Health Insurance-Buying Pool Can Counteract Trends Driving Up Costs for Collision Repairers

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Small businesses, like many collision repair shops, are getting hit the hardest by trends causing rises in health insurance premiums — making it more difficult to offer benefits in an increasingly competitive employment market.

Joining a plan like the one offered by the Society of Collision Repairers (SCRS) through Decisely, a technology and brokerage insurance firm, can give individual shops the buying power of a much larger group.

Like everything else, inflation is causing premiums to go up, said Kevin Dunn, founder and CEO of Decisely. Those increases are affecting small employers more than larger ones.

“This year, for small businesses, the average increase for health care insurance was 12% to 14% year over year. For larger businesses, their rate only went up 9% to 10%,” Dunn said. “Small businesses get more of the brunt of that increase. That unfortunately isn’t something that’s going to be changed overnight.”

Dunn said health care premiums are affecting shops’ ability to offer those benefits, which makes it harder to attract and retain employees. A survey of collision repair technicians, conducted earlier this year by I-CAR, SCRS and consulting firm Ducker Carlisle, found only 16% of respondents were offered health insurance through their employer.

“It’s tough getting people into the trade, and we won’t if no one is providing insurance,” Dunn said. “The competition is not just another shop down the street, but also restaurants, retailers, etc. all around you.”

Decisely worked with SCRS to build a health insurance program for its members and their employees. SCRS opened the plan for enrollment in September 2022, and now has about 1,500 enrollees at shops nationwide.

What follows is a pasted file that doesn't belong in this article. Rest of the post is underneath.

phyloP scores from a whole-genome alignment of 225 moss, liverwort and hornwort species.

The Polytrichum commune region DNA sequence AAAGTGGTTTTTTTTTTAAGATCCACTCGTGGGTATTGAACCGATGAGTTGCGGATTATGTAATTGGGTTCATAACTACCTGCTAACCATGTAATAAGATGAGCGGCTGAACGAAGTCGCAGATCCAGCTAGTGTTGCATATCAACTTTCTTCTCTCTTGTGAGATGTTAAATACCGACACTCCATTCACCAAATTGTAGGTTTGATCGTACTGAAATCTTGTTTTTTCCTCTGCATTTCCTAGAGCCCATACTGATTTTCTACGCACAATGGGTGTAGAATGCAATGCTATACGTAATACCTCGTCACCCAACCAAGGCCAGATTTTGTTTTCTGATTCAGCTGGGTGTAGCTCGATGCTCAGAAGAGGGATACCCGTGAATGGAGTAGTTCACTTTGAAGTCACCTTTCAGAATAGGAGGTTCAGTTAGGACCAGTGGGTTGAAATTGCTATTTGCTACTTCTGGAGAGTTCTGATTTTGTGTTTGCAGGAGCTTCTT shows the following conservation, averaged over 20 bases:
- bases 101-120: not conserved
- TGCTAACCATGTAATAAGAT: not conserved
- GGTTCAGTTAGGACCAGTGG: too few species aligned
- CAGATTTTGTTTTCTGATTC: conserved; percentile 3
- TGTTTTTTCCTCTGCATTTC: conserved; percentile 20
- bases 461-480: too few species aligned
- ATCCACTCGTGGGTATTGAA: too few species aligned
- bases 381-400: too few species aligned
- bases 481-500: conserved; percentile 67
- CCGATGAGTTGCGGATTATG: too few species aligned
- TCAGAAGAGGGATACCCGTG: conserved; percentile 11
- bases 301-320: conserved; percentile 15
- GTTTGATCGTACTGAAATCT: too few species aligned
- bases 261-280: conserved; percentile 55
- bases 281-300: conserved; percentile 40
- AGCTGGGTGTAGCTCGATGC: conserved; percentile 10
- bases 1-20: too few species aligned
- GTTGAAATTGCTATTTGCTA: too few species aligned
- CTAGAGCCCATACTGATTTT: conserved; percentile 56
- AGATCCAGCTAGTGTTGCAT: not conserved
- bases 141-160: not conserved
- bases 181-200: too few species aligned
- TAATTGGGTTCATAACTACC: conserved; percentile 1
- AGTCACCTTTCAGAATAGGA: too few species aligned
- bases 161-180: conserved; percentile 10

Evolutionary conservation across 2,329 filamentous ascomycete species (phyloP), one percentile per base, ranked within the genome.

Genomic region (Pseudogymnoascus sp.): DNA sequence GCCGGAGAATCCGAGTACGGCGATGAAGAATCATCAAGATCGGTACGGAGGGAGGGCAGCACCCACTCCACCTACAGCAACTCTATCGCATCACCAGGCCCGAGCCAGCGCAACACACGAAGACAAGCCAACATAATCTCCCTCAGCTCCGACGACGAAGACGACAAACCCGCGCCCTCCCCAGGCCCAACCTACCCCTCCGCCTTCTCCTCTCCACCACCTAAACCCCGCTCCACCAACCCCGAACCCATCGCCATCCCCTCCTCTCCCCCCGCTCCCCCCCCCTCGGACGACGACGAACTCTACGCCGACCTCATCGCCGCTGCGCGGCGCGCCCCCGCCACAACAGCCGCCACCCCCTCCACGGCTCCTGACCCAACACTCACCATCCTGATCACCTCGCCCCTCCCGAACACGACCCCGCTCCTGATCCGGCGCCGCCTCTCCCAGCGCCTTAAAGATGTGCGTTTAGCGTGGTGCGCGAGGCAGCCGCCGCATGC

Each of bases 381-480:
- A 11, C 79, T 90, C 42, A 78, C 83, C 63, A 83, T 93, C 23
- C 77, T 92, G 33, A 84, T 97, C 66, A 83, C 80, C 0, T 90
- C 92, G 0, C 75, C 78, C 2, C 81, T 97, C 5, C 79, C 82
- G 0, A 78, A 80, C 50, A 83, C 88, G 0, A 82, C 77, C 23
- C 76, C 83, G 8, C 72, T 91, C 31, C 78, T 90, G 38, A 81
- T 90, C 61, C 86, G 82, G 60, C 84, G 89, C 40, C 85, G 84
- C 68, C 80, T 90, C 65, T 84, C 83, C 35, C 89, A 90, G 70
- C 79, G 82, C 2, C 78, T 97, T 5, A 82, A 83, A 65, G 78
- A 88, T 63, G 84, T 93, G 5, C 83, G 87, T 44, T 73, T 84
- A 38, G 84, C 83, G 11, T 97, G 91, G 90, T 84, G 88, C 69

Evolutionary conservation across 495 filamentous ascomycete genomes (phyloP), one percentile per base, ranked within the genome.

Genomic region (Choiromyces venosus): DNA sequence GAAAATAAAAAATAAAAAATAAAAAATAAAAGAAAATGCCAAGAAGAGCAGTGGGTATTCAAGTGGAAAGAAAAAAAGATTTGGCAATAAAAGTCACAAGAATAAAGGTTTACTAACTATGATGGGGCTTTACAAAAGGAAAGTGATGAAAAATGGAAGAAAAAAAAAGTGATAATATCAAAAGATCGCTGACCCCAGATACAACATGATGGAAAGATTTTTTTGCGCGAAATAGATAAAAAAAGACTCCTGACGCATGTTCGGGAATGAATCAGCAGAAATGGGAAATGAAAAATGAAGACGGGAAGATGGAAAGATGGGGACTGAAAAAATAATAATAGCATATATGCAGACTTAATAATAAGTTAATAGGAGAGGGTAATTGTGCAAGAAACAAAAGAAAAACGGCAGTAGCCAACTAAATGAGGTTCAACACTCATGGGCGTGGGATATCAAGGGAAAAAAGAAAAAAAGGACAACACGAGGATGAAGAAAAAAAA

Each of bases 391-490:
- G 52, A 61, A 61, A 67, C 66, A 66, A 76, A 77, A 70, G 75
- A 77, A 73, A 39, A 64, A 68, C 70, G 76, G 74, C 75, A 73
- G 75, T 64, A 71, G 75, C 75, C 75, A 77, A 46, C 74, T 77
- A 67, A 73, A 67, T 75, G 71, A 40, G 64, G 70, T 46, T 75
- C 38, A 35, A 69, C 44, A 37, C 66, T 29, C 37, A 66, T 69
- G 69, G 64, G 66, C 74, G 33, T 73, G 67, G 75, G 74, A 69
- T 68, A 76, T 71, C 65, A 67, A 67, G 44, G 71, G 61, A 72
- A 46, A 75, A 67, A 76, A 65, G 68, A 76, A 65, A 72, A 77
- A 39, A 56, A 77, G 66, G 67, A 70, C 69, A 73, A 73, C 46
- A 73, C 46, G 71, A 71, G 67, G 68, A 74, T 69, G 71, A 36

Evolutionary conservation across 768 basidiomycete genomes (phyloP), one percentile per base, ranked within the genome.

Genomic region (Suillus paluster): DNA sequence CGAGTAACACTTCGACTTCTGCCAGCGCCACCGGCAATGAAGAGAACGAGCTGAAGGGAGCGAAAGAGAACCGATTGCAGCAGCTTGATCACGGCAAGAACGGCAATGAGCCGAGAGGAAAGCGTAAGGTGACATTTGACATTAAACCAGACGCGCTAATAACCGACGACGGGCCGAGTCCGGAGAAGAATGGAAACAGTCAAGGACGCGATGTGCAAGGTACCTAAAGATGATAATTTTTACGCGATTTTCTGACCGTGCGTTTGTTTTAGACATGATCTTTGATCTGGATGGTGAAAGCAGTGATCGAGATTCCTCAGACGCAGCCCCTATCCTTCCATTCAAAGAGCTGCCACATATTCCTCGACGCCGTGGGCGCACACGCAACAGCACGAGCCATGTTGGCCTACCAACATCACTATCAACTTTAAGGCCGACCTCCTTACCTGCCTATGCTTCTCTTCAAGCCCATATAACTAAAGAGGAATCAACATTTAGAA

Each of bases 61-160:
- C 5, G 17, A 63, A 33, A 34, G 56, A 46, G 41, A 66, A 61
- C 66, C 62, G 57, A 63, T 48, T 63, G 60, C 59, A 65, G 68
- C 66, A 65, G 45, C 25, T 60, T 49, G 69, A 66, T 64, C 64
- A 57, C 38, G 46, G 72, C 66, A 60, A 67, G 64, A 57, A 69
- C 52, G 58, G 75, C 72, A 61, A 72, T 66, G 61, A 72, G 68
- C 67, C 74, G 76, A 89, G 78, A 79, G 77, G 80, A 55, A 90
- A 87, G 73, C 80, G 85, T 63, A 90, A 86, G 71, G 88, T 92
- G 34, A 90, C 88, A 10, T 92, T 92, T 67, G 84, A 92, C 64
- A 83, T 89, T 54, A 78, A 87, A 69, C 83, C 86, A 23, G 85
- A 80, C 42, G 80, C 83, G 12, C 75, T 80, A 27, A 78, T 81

Dunn said small businesses spend more on insurance premiums than a large organization, because an insurance carrier’s risk is spread over a much smaller pool of employees.

“The law of large numbers says it’s unlikely everyone will get sick or injured at the same time, so the (premium) rates should be stable every year, because they can spread the risk of some people being sick while others are healthy,” Dunn said.

But for a small business with 25 employees, all it takes is for one person to get very sick or injured, and the following year, premiums can rise 40% to 50% so the insurance company can ensure it doesn’t lose money again.

“The premiums really aren’t stabilized because they’re so small,” Dunn said.

With the plan offered by SCRS, its members are aggregated together to look and buy like a large employer, Dunn said. Each employer has its own individual contract with Decisely, but the insurance carriers Decisely is partnered with look at the entire aggregate.

“That helps us to stabilize health care costs,” he said.

The program available to SCRS members also offers doctor visits, imaging and labs, generic prescription drugs, urgent care and mental health treatment with no co-pay. Only emergency department visits require a co-pay.

“We encourage everyone that if you have a problem, go to the doctor,” Dunn said. “It shouldn’t be your credit card that prevents you from doing that, because you have insurance and your premium should take care of it.”

Putting off care for illness drives up costs in the long term, as people often wait until it has progressed to a point they need the emergency department, or needs longer term care that takes them out of work.

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